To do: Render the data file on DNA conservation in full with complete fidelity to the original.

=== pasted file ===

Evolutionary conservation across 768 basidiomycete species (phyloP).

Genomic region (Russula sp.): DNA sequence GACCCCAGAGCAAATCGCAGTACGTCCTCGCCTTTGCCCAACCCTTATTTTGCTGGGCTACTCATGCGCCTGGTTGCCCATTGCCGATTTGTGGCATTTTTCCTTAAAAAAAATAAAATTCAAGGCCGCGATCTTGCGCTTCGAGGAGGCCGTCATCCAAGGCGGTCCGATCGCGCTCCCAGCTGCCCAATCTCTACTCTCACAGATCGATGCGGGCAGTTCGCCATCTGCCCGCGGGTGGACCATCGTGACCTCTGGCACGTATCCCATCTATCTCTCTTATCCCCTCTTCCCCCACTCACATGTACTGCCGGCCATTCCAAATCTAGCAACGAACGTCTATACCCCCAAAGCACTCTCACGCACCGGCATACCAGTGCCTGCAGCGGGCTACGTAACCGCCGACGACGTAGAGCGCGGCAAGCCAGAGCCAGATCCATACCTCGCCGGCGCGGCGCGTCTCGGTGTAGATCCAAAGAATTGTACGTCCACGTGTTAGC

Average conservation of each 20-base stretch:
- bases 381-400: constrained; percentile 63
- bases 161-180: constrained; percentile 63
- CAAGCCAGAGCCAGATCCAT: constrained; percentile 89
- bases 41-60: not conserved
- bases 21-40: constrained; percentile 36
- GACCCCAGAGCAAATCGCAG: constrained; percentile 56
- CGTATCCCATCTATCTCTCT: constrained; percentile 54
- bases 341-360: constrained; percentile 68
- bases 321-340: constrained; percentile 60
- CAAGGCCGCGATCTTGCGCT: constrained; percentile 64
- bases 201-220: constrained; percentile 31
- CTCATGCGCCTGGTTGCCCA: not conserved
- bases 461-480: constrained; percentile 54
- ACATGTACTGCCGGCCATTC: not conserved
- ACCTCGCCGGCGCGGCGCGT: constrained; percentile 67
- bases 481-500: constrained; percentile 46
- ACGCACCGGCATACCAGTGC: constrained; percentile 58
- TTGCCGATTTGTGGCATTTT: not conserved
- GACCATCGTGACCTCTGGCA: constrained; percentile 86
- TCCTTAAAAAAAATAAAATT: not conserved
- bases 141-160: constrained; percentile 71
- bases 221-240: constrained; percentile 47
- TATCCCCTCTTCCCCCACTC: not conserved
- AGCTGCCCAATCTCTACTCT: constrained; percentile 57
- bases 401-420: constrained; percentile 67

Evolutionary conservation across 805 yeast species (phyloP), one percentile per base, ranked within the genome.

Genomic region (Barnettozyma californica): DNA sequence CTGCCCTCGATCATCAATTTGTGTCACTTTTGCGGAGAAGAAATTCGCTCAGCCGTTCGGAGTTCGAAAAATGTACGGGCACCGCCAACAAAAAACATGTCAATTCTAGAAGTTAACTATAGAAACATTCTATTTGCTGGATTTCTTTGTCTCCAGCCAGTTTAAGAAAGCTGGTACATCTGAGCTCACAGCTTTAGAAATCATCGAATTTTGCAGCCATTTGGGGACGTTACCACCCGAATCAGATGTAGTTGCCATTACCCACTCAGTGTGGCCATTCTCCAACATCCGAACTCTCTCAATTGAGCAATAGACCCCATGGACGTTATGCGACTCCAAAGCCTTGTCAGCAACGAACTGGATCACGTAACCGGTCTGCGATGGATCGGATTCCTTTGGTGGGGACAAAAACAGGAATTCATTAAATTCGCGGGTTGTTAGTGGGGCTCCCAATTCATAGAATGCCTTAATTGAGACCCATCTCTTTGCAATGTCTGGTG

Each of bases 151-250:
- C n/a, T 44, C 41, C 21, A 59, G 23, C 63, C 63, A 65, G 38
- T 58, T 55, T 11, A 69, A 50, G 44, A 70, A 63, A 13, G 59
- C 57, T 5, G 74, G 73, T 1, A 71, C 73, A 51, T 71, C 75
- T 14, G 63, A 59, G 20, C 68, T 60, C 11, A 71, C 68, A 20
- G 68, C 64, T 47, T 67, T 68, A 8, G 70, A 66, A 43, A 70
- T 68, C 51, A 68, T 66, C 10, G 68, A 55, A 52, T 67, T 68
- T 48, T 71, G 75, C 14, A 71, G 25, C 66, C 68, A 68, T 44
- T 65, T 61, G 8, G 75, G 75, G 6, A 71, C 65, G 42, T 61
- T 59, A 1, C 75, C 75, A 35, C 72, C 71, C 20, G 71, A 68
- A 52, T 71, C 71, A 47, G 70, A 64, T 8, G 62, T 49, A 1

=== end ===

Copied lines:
Evolutionary conservation across 768 basidiomycete species (phyloP).

Genomic region (Russula sp.): DNA sequence GACCCCAGAGCAAATCGCAGTACGTCCTCGCCTTTGCCCAACCCTTATTTTGCTGGGCTACTCATGCGCCTGGTTGCCCATTGCCGATTTGTGGCATTTTTCCTTAAAAAAAATAAAATTCAAGGCCGCGATCTTGCGCTTCGAGGAGGCCGTCATCCAAGGCGGTCCGATCGCGCTCCCAGCTGCCCAATCTCTACTCTCACAGATCGATGCGGGCAGTTCGCCATCTGCCCGCGGGTGGACCATCGTGACCTCTGGCACGTATCCCATCTATCTCTCTTATCCCCTCTTCCCCCACTCACATGTACTGCCGGCCATTCCAAATCTAGCAACGAACGTCTATACCCCCAAAGCACTCTCACGCACCGGCATACCAGTGCCTGCAGCGGGCTACGTAACCGCCGACGACGTAGAGCGCGGCAAGCCAGAGCCAGATCCATACCTCGCCGGCGCGGCGCGTCTCGGTGTAGATCCAAAGAATTGTACGTCCACGTGTTAGC

Average conservation of each 20-base stretch:
- bases 381-400: constrained; percentile 63
- bases 161-180: constrained; percentile 63
- CAAGCCAGAGCCAGATCCAT: constrained; percentile 89
- bases 41-60: not conserved
- bases 21-40: constrained; percentile 36
- GACCCCAGAGCAAATCGCAG: constrained; percentile 56
- CGTATCCCATCTATCTCTCT: constrained; percentile 54
- bases 341-360: constrained; percentile 68
- bases 321-340: constrained; percentile 60
- CAAGGCCGCGATCTTGCGCT: constrained; percentile 64
- bases 201-220: constrained; percentile 31
- CTCATGCGCCTGGTTGCCCA: not conserved
- bases 461-480: constrained; percentile 54
- ACATGTACTGCCGGCCATTC: not conserved
- ACCTCGCCGGCGCGGCGCGT: constrained; percentile 67
- bases 481-500: constrained; percentile 46
- ACGCACCGGCATACCAGTGC: constrained; percentile 58
- TTGCCGATTTGTGGCATTTT: not conserved
- GACCATCGTGACCTCTGGCA: constrained; percentile 86
- TCCTTAAAAAAAATAAAATT: not conserved
- bases 141-160: constrained; percentile 71
- bases 221-240: constrained; percentile 47
- TATCCCCTCTTCCCCCACTC: not conserved
- AGCTGCCCAATCTCTACTCT: constrained; percentile 57
- bases 401-420: constrained; percentile 67

Evolutionary conservation across 805 yeast species (phyloP), one percentile per base, ranked within the genome.

Genomic region (Barnettozyma californica): DNA sequence CTGCCCTCGATCATCAATTTGTGTCACTTTTGCGGAGAAGAAATTCGCTCAGCCGTTCGGAGTTCGAAAAATGTACGGGCACCGCCAACAAAAAACATGTCAATTCTAGAAGTTAACTATAGAAACATTCTATTTGCTGGATTTCTTTGTCTCCAGCCAGTTTAAGAAAGCTGGTACATCTGAGCTCACAGCTTTAGAAATCATCGAATTTTGCAGCCATTTGGGGACGTTACCACCCGAATCAGATGTAGTTGCCATTACCCACTCAGTGTGGCCATTCTCCAACATCCGAACTCTCTCAATTGAGCAATAGACCCCATGGACGTTATGCGACTCCAAAGCCTTGTCAGCAACGAACTGGATCACGTAACCGGTCTGCGATGGATCGGATTCCTTTGGTGGGGACAAAAACAGGAATTCATTAAATTCGCGGGTTGTTAGTGGGGCTCCCAATTCATAGAATGCCTTAATTGAGACCCATCTCTTTGCAATGTCTGGTG

Each of bases 151-250:
- C n/a, T 44, C 41, C 21, A 59, G 23, C 63, C 63, A 65, G 38
- T 58, T 55, T 11, A 69, A 50, G 44, A 70, A 63, A 13, G 59
- C 57, T 5, G 74, G 73, T 1, A 71, C 73, A 51, T 71, C 75
- T 14, G 63, A 59, G 20, C 68, T 60, C 11, A 71, C 68, A 20
- G 68, C 64, T 47, T 67, T 68, A 8, G 70, A 66, A 43, A 70
- T 68, C 51, A 68, T 66, C 10, G 68, A 55, A 52, T 67, T 68
- T 48, T 71, G 75, C 14, A 71, G 25, C 66, C 68, A 68, T 44
- T 65, T 61, G 8, G 75, G 75, G 6, A 71, C 65, G 42, T 61
- T 59, A 1, C 75, C 75, A 35, C 72, C 71, C 20, G 71, A 68
- A 52, T 71, C 71, A 47, G 70, A 64, T 8, G 62, T 49, A 1